UFC

Rashad Evans explains why he 'almost cried' after receiving license to fight at UFC 209

HOUSTON, TX - OCTOBER 03: Rashad Evans enters the Octagon before facing Ryan Bader in their light heavyweight bout during the UFC 192 event at the Toyota Center on October 3, 2015 in Houston, Texas. (Photo by Josh Hedges/Zuffa LLC/Zuffa LLC via Getty Images)

HOUSTON, TX - OCTOBER 03: Rashad Evans enters the Octagon before facing Ryan Bader in their light heavyweight bout during the UFC 192 event at the Toyota Center on October 3, 2015 in Houston, Texas. (Photo by Josh Hedges/Zuffa LLC/Zuffa LLC via Getty Images)

When Rashad Evans received word from the New York State Athletic Commission that he was not allowed to fight at UFC 205 this past November he thought it was a joke.

The former light heavyweight champion had been training for months to prepare for his debut at 185 pounds and Evans had never faced any struggles being licensed for a fight prior to the message he received prior to his scheduled bout with Tim Kennedy.

Evans later revealed it was an anomaly on an MRI that was taken ahead of his fight that caused concern for the commission in New York and when the Ontario Commission refused to license him for the same issue a few weeks later at UFC 206, he really started to think his career may be over.

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"I never felt so much at the mercy of the other people in my whole life and it's a very humbling thing," Evans told FOX Sports ahead of UFC 209. "I trained so hard and I put the work in and I did everything I could do on my end but then I had to sit back and be told that I can't fight. Then I was told that I may never fight again. It was hard to deal with. For the last 14 years or so, I've been a fighter for so long I kind of forgot what it's like to not have this as my biggest form of expression of who I am.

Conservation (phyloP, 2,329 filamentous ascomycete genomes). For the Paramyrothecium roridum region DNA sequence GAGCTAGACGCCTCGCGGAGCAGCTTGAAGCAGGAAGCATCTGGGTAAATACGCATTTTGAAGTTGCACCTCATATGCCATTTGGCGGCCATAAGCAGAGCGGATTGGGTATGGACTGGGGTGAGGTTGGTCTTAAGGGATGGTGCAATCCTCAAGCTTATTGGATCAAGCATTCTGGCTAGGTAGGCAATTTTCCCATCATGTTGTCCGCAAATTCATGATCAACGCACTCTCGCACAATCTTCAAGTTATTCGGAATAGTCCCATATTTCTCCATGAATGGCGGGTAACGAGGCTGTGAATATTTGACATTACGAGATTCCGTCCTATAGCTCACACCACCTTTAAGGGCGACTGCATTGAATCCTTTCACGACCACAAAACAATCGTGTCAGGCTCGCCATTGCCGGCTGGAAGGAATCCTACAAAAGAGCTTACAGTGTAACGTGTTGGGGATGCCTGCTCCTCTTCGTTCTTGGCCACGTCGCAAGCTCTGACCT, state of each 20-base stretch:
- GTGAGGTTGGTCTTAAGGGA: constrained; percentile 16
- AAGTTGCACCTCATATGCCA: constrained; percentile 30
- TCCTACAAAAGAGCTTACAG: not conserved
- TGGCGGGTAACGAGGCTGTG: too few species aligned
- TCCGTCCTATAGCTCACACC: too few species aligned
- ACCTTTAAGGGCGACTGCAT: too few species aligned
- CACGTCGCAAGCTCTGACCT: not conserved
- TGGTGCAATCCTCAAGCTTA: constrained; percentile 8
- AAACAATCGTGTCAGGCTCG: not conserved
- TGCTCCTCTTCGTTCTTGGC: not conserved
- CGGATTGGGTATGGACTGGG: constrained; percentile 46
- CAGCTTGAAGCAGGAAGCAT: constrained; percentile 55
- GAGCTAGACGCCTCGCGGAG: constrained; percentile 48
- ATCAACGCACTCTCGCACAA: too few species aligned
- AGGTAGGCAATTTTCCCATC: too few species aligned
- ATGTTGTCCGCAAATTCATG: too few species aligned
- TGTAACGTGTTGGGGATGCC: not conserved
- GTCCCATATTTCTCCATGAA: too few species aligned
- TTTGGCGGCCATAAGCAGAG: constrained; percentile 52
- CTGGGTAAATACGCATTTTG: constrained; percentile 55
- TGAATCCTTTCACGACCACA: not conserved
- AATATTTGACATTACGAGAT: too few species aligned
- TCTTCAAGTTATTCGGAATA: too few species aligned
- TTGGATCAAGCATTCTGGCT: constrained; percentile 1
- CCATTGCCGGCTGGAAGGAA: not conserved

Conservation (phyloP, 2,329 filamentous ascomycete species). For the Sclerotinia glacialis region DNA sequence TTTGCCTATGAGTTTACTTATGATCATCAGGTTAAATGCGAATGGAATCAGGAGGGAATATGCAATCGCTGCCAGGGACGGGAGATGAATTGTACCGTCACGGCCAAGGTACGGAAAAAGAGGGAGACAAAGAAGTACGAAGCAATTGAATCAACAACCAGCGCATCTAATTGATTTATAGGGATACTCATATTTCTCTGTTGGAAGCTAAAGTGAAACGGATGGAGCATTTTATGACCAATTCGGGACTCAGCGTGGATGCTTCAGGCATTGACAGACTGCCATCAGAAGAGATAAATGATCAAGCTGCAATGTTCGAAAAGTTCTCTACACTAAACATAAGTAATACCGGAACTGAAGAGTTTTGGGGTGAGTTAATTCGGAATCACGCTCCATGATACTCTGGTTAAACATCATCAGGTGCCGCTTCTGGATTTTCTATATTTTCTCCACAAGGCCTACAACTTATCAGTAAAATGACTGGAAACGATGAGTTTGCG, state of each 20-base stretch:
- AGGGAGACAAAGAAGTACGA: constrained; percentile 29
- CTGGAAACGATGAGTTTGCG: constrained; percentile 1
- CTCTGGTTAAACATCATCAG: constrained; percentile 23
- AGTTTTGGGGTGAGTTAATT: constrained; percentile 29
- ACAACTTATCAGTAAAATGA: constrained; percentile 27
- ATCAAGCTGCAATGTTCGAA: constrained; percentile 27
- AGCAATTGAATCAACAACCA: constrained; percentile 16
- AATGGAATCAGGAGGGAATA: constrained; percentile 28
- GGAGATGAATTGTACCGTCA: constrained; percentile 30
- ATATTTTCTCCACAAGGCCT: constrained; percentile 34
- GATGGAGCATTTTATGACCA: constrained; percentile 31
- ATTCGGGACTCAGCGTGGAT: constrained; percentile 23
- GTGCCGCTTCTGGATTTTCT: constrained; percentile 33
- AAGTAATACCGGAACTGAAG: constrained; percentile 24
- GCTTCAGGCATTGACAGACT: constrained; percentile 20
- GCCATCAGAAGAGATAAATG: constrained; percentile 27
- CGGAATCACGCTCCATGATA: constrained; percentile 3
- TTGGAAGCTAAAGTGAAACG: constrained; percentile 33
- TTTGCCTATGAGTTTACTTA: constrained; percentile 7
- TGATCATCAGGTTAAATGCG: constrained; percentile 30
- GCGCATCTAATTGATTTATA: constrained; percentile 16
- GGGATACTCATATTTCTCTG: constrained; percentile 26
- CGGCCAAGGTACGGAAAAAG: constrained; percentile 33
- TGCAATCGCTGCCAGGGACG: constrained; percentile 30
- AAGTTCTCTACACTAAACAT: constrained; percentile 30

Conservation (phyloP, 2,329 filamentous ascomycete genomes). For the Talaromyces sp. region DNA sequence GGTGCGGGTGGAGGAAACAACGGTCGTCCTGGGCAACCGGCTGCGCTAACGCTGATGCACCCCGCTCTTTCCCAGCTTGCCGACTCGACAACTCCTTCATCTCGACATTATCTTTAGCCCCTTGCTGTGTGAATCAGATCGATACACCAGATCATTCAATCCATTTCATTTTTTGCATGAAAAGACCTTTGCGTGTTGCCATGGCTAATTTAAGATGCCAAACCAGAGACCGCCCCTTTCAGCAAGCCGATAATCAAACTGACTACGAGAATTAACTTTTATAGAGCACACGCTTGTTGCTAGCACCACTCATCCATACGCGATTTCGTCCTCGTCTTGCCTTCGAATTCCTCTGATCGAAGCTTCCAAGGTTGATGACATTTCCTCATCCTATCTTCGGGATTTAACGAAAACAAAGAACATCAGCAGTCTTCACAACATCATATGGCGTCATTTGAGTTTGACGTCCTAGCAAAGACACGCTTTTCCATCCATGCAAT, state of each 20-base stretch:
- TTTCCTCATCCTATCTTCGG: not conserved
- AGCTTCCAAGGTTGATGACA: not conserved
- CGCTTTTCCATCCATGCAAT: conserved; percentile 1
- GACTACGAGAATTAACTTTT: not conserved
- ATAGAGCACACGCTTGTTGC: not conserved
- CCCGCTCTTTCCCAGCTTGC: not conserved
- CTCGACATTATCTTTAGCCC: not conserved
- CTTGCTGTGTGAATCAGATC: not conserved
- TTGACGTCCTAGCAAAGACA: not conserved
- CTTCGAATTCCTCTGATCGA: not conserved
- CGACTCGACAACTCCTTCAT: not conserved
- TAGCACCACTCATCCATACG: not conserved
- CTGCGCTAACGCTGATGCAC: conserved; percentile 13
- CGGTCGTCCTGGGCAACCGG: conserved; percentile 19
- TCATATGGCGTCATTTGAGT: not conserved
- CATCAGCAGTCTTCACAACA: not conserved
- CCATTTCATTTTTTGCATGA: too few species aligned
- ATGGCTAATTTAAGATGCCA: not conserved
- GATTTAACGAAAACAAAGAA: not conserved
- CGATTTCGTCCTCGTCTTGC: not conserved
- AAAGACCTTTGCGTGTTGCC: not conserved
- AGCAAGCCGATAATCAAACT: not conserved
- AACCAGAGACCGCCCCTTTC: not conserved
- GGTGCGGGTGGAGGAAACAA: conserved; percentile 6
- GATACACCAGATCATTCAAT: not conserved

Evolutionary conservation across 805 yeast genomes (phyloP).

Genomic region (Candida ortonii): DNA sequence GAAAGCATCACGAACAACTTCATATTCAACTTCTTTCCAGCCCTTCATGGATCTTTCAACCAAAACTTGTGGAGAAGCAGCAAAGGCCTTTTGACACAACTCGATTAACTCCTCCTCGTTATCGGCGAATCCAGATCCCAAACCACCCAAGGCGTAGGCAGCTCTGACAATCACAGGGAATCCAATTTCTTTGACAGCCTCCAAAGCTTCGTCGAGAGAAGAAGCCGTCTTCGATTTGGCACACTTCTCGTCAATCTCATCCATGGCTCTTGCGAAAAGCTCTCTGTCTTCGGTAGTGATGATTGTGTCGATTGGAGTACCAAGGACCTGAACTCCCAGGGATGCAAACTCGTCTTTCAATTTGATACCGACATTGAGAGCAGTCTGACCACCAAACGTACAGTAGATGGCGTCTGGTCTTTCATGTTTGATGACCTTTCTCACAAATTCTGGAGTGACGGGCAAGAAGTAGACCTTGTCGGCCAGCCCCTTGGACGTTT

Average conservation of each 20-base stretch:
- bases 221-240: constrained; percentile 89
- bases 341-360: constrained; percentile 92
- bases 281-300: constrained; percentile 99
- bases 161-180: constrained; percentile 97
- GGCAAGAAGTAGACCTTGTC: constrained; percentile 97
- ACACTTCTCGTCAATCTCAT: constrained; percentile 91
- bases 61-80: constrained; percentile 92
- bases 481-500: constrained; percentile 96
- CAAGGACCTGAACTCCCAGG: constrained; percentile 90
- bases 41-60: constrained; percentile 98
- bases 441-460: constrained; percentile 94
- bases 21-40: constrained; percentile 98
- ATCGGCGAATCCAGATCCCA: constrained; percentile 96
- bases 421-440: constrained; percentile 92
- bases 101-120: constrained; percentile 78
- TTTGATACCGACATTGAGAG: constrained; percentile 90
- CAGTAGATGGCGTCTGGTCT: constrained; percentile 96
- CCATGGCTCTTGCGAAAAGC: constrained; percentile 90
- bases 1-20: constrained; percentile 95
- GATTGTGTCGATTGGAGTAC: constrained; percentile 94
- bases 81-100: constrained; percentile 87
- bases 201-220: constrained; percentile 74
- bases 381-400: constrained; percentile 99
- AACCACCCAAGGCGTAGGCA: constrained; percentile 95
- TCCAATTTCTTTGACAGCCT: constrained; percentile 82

"For a brief second I was like it may be over and I was in denial for a long time. Even when they told me I couldn't fight in New York, I was waiting for them to be like 'oh we're just kidding'. I couldn't believe that it was actually going down that I was not going to fight. That it was not clearing up. I was in denial for a while. Then I got the chance to fight in Toronto and then it happened in Toronto where they didn't even give me a second look. They were like 'New York said no so we're saying no'. It was a helpless feeling."

Medically speaking, Evans always had confidence that he was healthy enough to fight but when the New York commission raised questions, he couldn't help but wonder if this was really going to be the end of what could be a Hall of Fame career.

Add to that, Evans recommitted himself to the sport as he started training to fight as a middleweight after starting his UFC career as a heavyweight on "The Ultimate Fighter" before winning a championship at 205 pounds.

"I really worked hard to get myself in shape, just from a physical standpoint when you're able to bring your body down and have the discipline to get into shape the way I was, it's really a spiritual journey as well," Evans said. "So I really changed my whole mindset along with my body and then to have things to wrong, it was a true test of my spiritual fortitude."

A few weeks ago, Evans finally faced his fate before the Nevada State Athletic Commission, who had to approve his license before he could be cleared to face Dan Kelly as part of UFC 209 in Las Vegas.

Because Evans is over 35-years of age, the commission already required an extra step to approve his license but with everything he went through medically in New York there were still nerves about whether or not he would receive his license.